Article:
Before Cynthia Herald left the Bernalillo County courthouse last November she told reporters that she was relieved to finally gain closure on an ordeal with the University of New Mexico that lasted more than half a decade. Herald sued the university’s medical school, claiming she was wrongfully dismissed from a residency program and settled before closing arguments. The terms of the settlement were, by state law, temporarily shielded from public scrutiny. That meant the public couldn’t see the total amount UNM agreed to pay, including how much money was to come from the medical school’s anesthesiology department and how much from the state’s Risk Management Division.
For the second time in a year, Albuquerque police officer Joshua Montaño found himself handcuffing a high-profile politico with ties to Gov. Susana Martinez. Montaño arrested state Rep. Monica Youngblood on May 20 on suspicion of aggravated drunken driving, first offense, after he believed she performed poorly on field sobriety tests at a DWI checkpoint on Albuquerque’s west side, then refused to take a breath-alcohol test. A year to the day earlier, on May 20, 2017, the veteran DWI officer arrested one of the state’s most influential political insiders, former Martinez Environment Department secretary and current New Mexico Oil and Gas Association President Ryan Flynn, on suspicion of DWI. Flynn’s case was dismissed; Youngblood’s is just beginning to wend its way through the courts. Given the Albuquerque Republican’s high-profile stance as a Martinez-friendly, tough-on-crime legislator, her unopposed victory in the June 5 primary election and calls for her to abandon her legislative seat, Youngblood’s arrest has kicked up a political stir.
Connie Flores never wanted to drop out of school, let alone leave in eighth grade. But like thousands of other teenagers who never graduate high school in New Mexico — a state with one of the highest dropout rates in the nation — Flores didn’t think she had a choice. She’d been an A student in her early school years in Santa Clara, the small village near Silver City where she grew up. “I loved school,” she says. But when Flores reached fifth grade, she says her mother, an alcoholic, began to rage out of control.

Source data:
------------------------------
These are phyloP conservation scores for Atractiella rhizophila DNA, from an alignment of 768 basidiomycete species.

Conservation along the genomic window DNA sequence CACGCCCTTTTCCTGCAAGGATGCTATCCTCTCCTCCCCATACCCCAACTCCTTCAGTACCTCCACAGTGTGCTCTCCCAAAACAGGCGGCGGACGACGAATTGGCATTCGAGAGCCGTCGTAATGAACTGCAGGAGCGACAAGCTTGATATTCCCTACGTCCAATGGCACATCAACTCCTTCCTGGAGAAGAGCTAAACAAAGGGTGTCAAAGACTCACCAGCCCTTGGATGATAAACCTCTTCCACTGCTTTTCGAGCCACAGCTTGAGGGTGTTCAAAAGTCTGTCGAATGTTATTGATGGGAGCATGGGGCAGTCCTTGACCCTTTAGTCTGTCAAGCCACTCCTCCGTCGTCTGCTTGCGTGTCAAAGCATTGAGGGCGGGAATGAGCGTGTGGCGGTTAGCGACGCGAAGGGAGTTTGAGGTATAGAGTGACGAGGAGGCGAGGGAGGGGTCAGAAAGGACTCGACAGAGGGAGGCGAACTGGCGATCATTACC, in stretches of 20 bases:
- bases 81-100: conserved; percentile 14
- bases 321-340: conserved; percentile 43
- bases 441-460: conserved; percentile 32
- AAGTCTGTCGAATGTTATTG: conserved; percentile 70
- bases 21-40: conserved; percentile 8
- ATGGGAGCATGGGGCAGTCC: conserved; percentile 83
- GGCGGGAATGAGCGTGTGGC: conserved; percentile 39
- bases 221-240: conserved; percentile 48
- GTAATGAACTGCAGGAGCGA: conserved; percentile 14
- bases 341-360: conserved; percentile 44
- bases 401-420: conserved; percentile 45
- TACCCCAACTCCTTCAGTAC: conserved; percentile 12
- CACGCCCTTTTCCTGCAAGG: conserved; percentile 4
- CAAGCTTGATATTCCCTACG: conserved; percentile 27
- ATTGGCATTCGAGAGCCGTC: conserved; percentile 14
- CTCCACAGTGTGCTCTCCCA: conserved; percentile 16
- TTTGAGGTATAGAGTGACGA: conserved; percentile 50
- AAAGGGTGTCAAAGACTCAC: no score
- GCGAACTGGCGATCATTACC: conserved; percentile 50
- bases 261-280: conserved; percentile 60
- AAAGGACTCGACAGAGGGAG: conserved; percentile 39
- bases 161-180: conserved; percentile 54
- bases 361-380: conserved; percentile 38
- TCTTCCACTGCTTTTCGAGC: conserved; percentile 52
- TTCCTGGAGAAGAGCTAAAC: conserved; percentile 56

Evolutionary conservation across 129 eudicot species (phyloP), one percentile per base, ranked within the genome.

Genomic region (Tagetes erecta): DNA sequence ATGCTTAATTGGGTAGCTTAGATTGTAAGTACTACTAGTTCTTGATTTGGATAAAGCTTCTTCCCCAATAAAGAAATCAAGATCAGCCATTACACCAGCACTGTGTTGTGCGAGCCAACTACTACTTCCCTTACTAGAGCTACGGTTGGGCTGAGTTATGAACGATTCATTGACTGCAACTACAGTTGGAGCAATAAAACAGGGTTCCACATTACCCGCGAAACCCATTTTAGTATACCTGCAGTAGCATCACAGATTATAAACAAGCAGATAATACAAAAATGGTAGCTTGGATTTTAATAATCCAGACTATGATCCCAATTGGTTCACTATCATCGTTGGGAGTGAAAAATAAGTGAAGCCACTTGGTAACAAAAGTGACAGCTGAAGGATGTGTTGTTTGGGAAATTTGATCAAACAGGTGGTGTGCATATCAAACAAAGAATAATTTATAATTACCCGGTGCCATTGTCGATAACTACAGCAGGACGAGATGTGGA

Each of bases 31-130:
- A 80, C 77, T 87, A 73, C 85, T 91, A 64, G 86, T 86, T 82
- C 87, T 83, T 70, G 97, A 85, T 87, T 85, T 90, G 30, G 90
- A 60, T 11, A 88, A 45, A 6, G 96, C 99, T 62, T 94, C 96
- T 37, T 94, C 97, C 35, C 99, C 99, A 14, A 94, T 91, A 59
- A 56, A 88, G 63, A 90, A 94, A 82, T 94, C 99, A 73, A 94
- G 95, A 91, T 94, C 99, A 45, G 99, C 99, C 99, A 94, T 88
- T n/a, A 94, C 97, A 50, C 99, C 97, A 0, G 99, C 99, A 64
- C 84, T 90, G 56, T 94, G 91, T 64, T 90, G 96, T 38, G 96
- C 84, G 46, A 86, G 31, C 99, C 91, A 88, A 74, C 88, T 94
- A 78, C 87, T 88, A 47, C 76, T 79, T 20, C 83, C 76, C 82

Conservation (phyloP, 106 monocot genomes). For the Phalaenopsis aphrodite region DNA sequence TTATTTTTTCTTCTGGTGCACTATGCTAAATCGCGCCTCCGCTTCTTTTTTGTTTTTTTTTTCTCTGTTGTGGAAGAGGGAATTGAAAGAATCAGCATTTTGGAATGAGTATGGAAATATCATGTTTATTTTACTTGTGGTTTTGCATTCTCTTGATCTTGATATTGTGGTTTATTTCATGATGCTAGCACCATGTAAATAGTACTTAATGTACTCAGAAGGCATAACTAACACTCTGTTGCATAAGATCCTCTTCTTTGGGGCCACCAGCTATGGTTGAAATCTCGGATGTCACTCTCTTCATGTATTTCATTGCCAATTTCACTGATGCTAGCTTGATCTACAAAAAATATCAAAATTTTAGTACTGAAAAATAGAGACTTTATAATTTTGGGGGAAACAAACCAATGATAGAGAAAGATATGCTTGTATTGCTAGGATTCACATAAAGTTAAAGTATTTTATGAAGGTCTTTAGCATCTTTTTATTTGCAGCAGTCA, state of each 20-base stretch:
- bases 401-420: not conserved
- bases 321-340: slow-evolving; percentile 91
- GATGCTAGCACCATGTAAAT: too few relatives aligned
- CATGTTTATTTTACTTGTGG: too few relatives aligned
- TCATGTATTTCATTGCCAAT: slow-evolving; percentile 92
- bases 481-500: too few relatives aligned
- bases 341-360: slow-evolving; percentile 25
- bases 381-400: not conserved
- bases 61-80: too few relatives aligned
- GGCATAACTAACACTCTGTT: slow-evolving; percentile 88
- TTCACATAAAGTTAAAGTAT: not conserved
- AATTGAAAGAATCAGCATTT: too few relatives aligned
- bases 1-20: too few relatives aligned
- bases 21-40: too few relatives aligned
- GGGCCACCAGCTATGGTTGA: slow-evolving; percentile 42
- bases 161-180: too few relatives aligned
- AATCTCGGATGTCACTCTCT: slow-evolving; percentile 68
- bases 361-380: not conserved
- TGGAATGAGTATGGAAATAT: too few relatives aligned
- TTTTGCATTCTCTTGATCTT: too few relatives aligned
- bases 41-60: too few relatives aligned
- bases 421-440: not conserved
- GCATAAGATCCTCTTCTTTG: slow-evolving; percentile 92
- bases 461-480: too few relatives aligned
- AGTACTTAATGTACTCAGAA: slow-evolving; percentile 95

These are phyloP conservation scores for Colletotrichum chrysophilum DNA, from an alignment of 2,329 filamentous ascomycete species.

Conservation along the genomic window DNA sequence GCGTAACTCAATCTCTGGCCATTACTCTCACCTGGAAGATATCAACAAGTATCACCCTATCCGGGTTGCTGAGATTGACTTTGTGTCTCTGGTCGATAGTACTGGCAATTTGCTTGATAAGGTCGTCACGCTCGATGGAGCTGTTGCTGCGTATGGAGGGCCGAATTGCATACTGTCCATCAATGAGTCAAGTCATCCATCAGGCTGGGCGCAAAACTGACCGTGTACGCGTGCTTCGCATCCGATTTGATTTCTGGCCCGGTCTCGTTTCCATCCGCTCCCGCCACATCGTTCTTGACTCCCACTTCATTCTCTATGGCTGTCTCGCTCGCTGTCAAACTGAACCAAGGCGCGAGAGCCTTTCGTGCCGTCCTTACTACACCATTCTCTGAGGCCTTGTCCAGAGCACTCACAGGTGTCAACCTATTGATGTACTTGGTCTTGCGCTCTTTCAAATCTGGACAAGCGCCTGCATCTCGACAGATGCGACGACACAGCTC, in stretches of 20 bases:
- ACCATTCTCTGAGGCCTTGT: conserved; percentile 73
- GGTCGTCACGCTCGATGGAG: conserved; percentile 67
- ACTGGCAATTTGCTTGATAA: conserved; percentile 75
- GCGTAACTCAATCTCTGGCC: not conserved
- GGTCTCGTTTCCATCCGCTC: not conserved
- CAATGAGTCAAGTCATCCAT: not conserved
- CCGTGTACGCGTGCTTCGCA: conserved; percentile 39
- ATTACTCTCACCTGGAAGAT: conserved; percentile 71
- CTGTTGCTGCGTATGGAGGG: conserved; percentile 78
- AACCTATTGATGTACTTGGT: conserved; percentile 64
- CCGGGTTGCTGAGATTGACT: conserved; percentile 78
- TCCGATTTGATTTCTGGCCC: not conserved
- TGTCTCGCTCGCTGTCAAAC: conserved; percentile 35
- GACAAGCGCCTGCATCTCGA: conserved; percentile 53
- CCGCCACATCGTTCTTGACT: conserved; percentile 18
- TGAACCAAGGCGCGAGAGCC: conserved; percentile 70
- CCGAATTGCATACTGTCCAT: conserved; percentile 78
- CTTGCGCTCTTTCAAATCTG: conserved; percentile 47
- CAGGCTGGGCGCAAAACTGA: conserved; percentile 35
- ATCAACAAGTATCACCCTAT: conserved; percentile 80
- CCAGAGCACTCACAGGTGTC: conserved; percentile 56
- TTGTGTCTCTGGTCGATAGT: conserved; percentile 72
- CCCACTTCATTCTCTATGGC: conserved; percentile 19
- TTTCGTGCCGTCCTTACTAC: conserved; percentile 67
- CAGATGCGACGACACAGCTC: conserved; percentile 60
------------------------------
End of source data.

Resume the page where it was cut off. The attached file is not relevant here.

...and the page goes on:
ByRebecca Moss, Santa Fe New Mexican and ProPublica |
Despite a lengthy record of safety violations, the University of California will continue its 75-year legacy of running Los Alamos National Laboratory, the U.S. Department of Energy and National Nuclear Security Administration announced Friday. A management partnership that includes the university, research and development nonprofit Battelle Memorial Institute and Texas A&M University, the alma mater of Energy Secretary Rick Perry, will be paid $2.5 billion annually to run Los Alamos, the birthplace of the atomic bomb. They’re calling their partnership Triad National Security LLC. The contract could be worth upward of $25 billion over the next decade, with hundreds of millions of dollars more in performance-based bonus fees. Six other corporations will join the team in support roles.
On Wednesday, Gov. Susana Martinez and her energy secretary testified in Washington, D.C. that New Mexico is losing revenue from oil and gas drilling due to bureaucratic backlogs. Martinez and Ken McQueen, a former energy executive who now heads the New Mexico Energy, Minerals and Natural Resources Department, testified before a House committee in support of four energy bills, including two proposed by Rep. Steve Pearce, R-NM. Before running for Congress, Pearce owned and operated an oilfield services company. In November, he will face Democrat Michelle Lujan Grisham in the race for New Mexico governor. In Martinez’s spoken remarks before the House Resources Committee, she criticized the U.S. Bureau of Land Management for its slow pace in approving drilling applications, blaming those delays on $2 million of lost revenues per day.
One of the less-surprising moments on Tuesday was when U.S. Rep. Michelle Lujan Grisham won the Democratic primary for governor. A recent Albuquerque Journal poll showed Lujan Grisham more than 40 points ahead of former television executive and son of a past New Mexico governor, Jeff Apodaca. On Tuesday night, election numbers showed Lujan Grisham with more than 60 percent of the vote against Apodaca and state Sen. Joe Cervantes. “You guys are awesome,” Lujan Grisham said to supporters Tuesday night during a victory speech in Albuquerque. In the last several weeks, the race became increasingly contentious when Apodaca’s campaign criticized Lujan Grisham’s role in a private company that manages the state’s high risk insurance pool.